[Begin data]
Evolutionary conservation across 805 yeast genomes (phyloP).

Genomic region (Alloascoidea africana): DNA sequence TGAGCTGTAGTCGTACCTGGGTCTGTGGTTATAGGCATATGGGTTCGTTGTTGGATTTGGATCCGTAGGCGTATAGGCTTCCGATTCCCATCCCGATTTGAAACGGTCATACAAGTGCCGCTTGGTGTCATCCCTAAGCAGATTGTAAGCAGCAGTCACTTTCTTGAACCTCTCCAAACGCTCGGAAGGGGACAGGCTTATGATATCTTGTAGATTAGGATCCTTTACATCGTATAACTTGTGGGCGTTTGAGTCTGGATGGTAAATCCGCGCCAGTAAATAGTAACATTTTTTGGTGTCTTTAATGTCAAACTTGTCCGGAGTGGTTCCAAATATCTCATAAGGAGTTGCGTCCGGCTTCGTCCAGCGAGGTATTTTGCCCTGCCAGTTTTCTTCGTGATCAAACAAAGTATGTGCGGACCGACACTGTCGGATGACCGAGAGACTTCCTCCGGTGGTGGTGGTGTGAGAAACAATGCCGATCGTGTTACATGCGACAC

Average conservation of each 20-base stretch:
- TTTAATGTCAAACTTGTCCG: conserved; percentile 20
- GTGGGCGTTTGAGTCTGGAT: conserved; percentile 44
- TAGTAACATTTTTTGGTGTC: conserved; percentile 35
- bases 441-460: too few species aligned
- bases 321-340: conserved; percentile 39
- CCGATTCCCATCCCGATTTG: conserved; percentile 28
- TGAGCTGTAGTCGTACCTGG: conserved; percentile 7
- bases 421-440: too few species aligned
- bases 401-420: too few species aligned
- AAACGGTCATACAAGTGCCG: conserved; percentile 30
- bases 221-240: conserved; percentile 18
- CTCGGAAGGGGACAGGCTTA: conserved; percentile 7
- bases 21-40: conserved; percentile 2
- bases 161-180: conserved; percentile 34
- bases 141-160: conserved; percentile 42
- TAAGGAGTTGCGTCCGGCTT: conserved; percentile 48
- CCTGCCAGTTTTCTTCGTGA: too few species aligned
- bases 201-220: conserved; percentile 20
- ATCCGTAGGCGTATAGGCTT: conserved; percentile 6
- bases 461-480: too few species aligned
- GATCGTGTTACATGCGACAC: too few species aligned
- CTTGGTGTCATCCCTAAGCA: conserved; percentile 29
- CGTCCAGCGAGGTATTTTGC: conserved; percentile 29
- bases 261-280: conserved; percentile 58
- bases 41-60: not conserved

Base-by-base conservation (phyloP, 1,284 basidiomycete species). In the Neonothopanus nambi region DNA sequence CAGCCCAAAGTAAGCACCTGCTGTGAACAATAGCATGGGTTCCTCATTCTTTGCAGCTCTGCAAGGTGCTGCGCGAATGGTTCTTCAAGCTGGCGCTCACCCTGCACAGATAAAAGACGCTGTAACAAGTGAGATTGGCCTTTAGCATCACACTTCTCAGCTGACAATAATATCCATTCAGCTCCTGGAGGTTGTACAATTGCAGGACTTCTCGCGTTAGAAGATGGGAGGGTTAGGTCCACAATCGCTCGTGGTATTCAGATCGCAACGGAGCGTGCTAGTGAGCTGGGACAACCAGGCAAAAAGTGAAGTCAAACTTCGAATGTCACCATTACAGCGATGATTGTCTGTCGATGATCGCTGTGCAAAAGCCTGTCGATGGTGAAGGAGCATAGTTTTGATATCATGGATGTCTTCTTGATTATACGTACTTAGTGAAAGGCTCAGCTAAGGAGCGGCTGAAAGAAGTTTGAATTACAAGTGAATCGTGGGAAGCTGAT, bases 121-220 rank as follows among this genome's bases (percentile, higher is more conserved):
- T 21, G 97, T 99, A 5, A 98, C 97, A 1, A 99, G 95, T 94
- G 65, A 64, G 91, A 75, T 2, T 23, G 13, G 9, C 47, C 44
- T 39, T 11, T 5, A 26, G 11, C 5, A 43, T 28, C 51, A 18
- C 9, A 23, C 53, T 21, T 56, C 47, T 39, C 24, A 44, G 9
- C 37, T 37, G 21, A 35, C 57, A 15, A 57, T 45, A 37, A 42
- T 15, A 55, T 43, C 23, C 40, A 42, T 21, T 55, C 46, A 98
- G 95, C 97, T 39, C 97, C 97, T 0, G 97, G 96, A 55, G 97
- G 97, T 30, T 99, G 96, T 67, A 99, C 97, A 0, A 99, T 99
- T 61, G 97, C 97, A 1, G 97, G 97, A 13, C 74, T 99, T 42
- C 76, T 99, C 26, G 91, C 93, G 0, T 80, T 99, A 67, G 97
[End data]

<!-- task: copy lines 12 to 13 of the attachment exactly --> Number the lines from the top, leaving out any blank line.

- bases 401-420: too few species aligned
- AAACGGTCATACAAGTGCCG: conserved; percentile 30